Bonjou from Cap-Haitien
The aftermath of Nature's devastation seems to take as much if not more of a toll on life here as the actual event.
Tense could best describe the tone of the past few days. As the 3 major bridges are still out, effectively cutting us off from the South and the capitol of PAP [Port-au-Prince], gas reserves dried up completely last Saturday.
Vehicle traffic is down to about a third of regular. Folks with a little gas and papers have started driving east to Ouanaminthe on the border and purchasing gas in the Dominican Republic. Some who wanted a quick buck cut gas with water, sold it for $90 Haitian ($13. US) a gallon and then disappeared.
Police have begun to crack down on street corner sales. Jack and I went by tap-tap to Champin on Wednesday to buy ice. Two tap taps (half full) refused to stop for us. The full tap tap that did stop had a riot break out as the collection boy insisted on charging 10 gourdes fare (in good times we pay 5 gourdes).
The woman across from me began swinging her baby, using the poor mite as a club. There is an air of desperation everywhere. Although the gas pumps were closed, the white gas (kerosene) pump was just selling its last drops.
Crowds were pushing and shoving, the one security guard was ready to fire his gun. In town for market, several stores we frequent are closed, as is the laundromat .
This morning I called Jackson to take me to the bank. He was not working but had a gallon in reserve for our house. As we stopped at our corner to navigate the mountain of garbage (fatra-a) the guard at the CAM money transfer place next door fired his gun and it was just a little too close for my comfort.
Once in town, our little bank Fonkoze was open but not working -- no gas, no generator, no internet, no access to accounts.
Will try again next week. Sogebank was open and working.
Here at home we sent 3 to the clinic today for Malaria testing (if possible). Everything needs gas to operate as generators are the staple of power here.
Alex, Rose-Martha and Esmann will come back Monday for results (we hope). All live in Petit Anse where the flooding was worse.
Slowly we are clearing away the detritus and resuming our lives. Jack is still burning branches and leaves. There is so much it is difficult to dry everything. We have repaired (not replaced -- none available) our wires leading in to the house.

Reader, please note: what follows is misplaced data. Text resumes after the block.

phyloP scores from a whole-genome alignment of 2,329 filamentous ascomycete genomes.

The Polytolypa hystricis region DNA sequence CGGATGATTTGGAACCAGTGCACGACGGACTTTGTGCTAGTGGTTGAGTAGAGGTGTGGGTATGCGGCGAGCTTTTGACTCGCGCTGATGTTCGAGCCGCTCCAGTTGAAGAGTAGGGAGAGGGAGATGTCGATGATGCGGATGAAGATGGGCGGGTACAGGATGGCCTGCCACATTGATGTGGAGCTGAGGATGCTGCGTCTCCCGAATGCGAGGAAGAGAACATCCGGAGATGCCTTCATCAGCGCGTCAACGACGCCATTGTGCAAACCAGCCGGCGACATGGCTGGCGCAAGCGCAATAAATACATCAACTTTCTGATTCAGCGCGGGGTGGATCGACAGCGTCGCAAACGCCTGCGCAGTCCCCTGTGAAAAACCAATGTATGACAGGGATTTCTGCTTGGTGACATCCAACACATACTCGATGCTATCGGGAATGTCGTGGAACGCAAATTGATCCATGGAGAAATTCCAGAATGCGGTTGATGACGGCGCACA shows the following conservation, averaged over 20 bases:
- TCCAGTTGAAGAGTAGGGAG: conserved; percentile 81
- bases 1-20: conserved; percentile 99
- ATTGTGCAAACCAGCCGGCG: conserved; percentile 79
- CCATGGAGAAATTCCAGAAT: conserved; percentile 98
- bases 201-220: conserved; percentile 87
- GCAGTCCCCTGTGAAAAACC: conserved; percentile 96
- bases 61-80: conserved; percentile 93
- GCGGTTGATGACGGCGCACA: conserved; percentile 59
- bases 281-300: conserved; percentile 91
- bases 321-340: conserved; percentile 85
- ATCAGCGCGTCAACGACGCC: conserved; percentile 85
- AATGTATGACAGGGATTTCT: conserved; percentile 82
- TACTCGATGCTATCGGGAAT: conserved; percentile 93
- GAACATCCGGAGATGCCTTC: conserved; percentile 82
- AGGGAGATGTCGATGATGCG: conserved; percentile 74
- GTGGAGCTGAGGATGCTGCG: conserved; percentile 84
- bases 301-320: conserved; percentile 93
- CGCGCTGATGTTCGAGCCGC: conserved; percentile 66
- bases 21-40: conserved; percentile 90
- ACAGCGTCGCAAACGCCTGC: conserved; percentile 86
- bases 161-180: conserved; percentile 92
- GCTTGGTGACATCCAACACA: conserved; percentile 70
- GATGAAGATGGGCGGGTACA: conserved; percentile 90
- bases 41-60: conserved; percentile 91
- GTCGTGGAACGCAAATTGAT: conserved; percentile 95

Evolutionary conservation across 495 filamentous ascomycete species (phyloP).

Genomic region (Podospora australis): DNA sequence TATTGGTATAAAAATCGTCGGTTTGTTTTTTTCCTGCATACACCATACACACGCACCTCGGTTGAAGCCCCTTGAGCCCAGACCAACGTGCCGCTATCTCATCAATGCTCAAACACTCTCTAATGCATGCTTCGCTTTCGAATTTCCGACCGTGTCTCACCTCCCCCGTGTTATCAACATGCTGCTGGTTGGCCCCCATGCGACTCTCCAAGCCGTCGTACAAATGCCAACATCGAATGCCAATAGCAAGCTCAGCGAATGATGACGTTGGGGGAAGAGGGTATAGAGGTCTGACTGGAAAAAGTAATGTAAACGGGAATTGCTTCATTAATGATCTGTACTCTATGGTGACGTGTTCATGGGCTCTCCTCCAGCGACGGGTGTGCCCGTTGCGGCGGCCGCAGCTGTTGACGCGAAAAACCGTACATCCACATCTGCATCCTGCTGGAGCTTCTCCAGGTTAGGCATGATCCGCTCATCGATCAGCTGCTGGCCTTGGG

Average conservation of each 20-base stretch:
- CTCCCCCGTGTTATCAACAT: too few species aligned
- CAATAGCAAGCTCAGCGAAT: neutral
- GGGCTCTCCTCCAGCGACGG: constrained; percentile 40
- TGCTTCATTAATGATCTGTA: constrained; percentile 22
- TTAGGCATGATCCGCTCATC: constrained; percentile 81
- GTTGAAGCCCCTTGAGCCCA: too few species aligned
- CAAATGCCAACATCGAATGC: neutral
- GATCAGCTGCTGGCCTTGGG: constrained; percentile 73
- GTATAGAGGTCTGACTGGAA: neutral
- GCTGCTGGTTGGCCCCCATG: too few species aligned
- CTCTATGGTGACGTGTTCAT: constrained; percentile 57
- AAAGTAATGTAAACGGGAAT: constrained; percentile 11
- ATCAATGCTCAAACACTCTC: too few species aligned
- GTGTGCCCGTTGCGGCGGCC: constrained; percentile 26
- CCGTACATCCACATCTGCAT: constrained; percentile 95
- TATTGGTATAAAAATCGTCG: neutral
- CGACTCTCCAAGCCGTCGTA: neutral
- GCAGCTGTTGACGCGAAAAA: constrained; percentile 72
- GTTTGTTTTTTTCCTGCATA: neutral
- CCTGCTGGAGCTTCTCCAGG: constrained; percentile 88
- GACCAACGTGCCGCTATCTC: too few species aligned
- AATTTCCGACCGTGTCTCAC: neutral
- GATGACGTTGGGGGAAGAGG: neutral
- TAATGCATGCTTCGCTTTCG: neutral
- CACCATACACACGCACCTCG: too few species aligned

We are now ready for the miracle of electricity. The huge tree which was struck down on our street has been cut away (hand saws of course -- took days!). We can now drive down our street but the mountain of garbage on the Rue Nasyonal is so large that there is a 2 to 3 foot space for turning onto our Impasse. One must drive through the garbage.
Still no word from Sen Rafayel and we are concerned. With the bridge out, the river up, no gas for generators or machines to ferry passengers, all we can do it wait.
Results from state exam rewrites are coming in slowly. Should have word by next week. Two more in who lost everything including back pack with new text books and new uniforms.
Kesner and Camiose were devastated but very accepting of the fact that this is life in Haiti. We start again. The delay in start date and the loss of textbooks means Rosenie and Erzilia are available to work, searching the market for backpacks and text books we need. Pencil cases are impossible to find. Good size backpacks are also rare but the kids will use anything in a pinch.
Don't know what will happen re: food distribution. Today Carmene priced rice at $540 Haitian ($80. US- we buy 3 a week) and a marmite of beans at $35. Haitian ($7. US). We buy 19 marmites at a time for our weekly distribution.
A gallon of oil was $80 Haitian ($11.50) We use 3 gallons per week. Then there is the cost of small sacks for each, large sacks for distribution plus the cost of transport. This puts a weekly distribution program over $400. US per week now. This would double if we added Sen Rafayel. We continue the water distribution program in Cap.
Staff getting ready to leave for the day - more later.